Sub judice

Today’s word of the day (expression of the day?) is sub judice, an adverb indicating something is under judicial deliberation or before a judge or court of law. One might write, “When a case is pending or is ongoing, those connected with the case must refrain from talking about it to anyone because it is sub judice.”

A similar term is coram judice, before a judge having legal jurisdiction of the matter.

And there’s me judice, which means, “I being the judge” or “in my opinion.” An example use: “You have a fine chance (me judice) at this moment to put the popular feeling toward England into verse which shall ring from one end of the country to the other.”


Today’s word of the day is alectryomancy, an ancient practice of foretelling events by means of a rooster. The letters of the alphabet were traced on the ground in squares within a circle, and a grain of corn was placed on each; a rooster was then permitted to pick up the grains, and the letters under them, being formed into words in the order of their selection by the rooster, were supposed to foretell the event. Sometimes written alectoromancy.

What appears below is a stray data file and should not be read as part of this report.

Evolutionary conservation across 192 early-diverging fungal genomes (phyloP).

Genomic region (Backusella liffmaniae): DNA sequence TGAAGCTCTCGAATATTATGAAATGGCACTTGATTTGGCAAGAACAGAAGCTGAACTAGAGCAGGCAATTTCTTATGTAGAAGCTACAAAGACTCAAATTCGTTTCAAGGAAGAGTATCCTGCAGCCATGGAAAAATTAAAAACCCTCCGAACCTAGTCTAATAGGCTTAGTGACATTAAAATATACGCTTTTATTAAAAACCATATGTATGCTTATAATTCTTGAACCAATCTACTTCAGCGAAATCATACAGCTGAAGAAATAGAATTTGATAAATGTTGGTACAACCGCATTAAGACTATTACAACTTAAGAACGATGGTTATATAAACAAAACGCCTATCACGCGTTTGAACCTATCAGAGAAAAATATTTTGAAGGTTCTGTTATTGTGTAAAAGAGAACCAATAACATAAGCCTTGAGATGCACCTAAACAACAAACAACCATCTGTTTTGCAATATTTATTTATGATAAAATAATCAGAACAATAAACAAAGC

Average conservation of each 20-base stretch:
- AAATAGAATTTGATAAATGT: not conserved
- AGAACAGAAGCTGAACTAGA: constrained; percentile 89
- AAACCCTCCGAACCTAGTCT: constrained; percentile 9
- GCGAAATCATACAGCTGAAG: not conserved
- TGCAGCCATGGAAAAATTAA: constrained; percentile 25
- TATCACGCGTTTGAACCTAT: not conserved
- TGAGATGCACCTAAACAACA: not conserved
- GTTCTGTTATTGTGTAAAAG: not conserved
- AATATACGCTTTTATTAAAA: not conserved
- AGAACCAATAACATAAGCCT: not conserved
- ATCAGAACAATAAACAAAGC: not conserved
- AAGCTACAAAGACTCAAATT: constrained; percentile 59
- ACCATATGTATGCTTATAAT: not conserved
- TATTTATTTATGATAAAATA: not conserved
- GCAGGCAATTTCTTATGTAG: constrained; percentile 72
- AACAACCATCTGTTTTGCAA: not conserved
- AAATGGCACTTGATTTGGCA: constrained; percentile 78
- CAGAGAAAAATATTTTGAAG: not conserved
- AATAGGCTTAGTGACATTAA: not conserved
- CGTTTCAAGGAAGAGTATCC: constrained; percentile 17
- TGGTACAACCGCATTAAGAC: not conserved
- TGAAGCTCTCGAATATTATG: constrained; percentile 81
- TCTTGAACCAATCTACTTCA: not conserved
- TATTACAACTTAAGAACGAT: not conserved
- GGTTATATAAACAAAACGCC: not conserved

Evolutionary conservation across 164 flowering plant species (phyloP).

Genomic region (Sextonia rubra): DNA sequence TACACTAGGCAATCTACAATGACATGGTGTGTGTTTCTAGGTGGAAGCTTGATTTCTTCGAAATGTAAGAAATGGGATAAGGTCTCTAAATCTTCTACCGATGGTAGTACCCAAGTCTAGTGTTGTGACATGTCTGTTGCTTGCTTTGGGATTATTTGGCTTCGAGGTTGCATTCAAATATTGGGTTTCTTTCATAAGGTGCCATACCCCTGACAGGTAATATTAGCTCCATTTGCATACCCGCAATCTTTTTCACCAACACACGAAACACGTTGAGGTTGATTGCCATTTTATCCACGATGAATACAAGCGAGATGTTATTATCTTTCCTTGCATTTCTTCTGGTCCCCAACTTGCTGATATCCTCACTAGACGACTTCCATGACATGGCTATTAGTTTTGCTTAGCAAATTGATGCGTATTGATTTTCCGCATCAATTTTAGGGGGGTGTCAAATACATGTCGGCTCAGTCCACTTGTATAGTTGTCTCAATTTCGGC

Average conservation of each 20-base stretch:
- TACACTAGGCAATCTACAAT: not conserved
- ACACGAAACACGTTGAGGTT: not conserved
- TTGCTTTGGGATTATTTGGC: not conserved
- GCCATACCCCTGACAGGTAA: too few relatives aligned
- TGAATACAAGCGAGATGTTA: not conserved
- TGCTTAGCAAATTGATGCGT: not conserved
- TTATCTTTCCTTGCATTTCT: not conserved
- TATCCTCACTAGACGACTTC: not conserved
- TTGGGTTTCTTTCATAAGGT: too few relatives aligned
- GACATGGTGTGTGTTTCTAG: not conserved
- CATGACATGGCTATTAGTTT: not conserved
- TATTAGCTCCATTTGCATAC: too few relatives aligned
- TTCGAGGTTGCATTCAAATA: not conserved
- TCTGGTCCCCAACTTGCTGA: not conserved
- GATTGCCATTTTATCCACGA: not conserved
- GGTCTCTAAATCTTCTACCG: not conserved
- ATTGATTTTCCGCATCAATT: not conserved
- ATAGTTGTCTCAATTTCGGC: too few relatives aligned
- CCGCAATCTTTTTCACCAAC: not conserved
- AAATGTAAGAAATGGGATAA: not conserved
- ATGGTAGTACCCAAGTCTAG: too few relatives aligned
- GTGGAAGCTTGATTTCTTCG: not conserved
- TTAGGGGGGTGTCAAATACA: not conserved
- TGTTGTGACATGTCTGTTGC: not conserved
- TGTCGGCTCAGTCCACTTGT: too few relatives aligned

Today’s word of the day is captious, which is used to describe a nitpicker or a person apt to notice and make much of unimportant faults or defects, who is disposed to find fault or raise objections, who is prone to cavil, or who is difficult to please.


Today’s word of the day is vug (or vough), a small cavity in a rock or mineral vein, often with a lining of different composition from that of the surrounding rock. It’s a miners’ name for that which geologists more generally call a geode. A synonym is druse.


Today’s word of the day is lambent, meaning “flickering lightly over or on a surface,” “effortlessly light or brilliant” or “having a gentle glow; luminous.”